Cigna Corp. reported stronger operating income as it grew membership in almost all lines of business, though net income was down on charges related to its run-off reinsurance business.
Net income was $57 million, or 20 cents per share, compared with $371 million, or $1.28 per share for the same period last year. Net income was reduced by special items including $507 million related to Cigna’s discontinued reinsurance business. The company also took a $51 million charge on a regulatory matter related to its disability benefits business.
Operating income was $497 million, or $1.72 per share, compared with $359 million, or $1.24 per share, during the same period a year ago. Analysts polled by Thomson Reuters were expecting $1.43 per share, on average.
Cigna reported revenue of $8.2 billion, up 21 percent from $6.75 billion during the same period a year ago.
Goldman Sachs analyst Matthew Borsch said in a note to investors that Cigna’s first-quarter results indicate a strong start to the year.
The health insurer increased its membership in commercial health plans to 13.85 million customers as of March 31, up from 13.43 million customers a year earlier.
Membership in the company’s behavioral care benefits increased to 22 million from 19.8 million a year earlier. Dental benefits membership increased to 12.1 million from 11.3 million and pharmacy benefits membership was up to 6.9 million from 6.5 million.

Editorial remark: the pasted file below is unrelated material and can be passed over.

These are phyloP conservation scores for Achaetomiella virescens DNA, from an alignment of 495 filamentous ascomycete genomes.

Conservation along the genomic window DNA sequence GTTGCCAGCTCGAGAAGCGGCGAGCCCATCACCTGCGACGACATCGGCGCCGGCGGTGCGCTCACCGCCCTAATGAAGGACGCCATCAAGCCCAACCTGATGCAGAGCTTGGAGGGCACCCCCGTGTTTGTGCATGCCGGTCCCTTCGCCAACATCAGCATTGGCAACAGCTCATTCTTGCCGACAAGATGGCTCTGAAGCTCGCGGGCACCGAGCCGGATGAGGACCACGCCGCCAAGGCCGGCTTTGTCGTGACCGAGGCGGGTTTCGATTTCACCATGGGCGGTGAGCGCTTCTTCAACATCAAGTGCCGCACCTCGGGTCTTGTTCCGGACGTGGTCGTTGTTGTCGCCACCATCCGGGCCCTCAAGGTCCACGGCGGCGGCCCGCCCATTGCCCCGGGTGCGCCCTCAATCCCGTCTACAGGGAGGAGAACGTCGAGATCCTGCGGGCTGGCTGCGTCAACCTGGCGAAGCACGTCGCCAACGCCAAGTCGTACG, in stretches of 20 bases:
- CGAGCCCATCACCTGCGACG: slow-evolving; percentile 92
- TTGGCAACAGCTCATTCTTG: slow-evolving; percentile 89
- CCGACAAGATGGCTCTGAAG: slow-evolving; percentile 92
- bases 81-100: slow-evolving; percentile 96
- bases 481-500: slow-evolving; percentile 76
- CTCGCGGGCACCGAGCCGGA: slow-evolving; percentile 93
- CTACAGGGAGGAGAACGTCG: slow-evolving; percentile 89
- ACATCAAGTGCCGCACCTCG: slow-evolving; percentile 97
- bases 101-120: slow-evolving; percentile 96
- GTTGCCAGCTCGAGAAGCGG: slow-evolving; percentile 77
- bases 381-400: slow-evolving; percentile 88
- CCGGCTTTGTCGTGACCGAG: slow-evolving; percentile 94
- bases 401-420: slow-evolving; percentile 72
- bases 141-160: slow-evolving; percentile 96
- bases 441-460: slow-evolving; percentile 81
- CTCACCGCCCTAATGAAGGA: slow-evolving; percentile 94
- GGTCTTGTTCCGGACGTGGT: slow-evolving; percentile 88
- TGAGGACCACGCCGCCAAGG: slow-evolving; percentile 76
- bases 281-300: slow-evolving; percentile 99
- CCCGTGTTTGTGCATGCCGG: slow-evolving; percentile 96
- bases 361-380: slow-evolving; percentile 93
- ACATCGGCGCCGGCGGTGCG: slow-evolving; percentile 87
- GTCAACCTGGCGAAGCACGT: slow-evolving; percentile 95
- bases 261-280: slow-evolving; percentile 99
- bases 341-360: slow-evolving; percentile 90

Cigna saw a slight decline in membership in its Medicare Part D, prescription drug plans, to 1.21 million from 1.27 million.
During the first quarter, Cigna entered an agreement with Berkshire Hathaway to exit its run-off reinsurance business on Feb. 4, and this includes Cigna’s variable annuity business that provided guaranteed minimum income benefits.
Cigna’s outlook for the year includes operating income between $1.735 billion and $1.865 billion.
“On the core business, our results for the first quarter were extremely positive, both top-line as well as bottom-line, and that enabled us to increase our full-year operating outlook,” said Cigna CEO David M. Cordani.
Cigna purchased about $250 million of the company’s stock in the first quarter of the year and the Bloomfield health insurer has about $1 billion to $1.1 billion in surplus cash.
“We have a lot more structural and financial flexibility now in 2013 and beyond as a result of that divestiture exit, and that’s very positive for the company,” Cordani said of exiting the run-off reinsurance and variable annuity business.
The company has not said how much of its surplus cash it might designate for acquisitions or stock repurchases.
Shares of Cigna were trading at $68.23, up $2.85 on Thursday morning.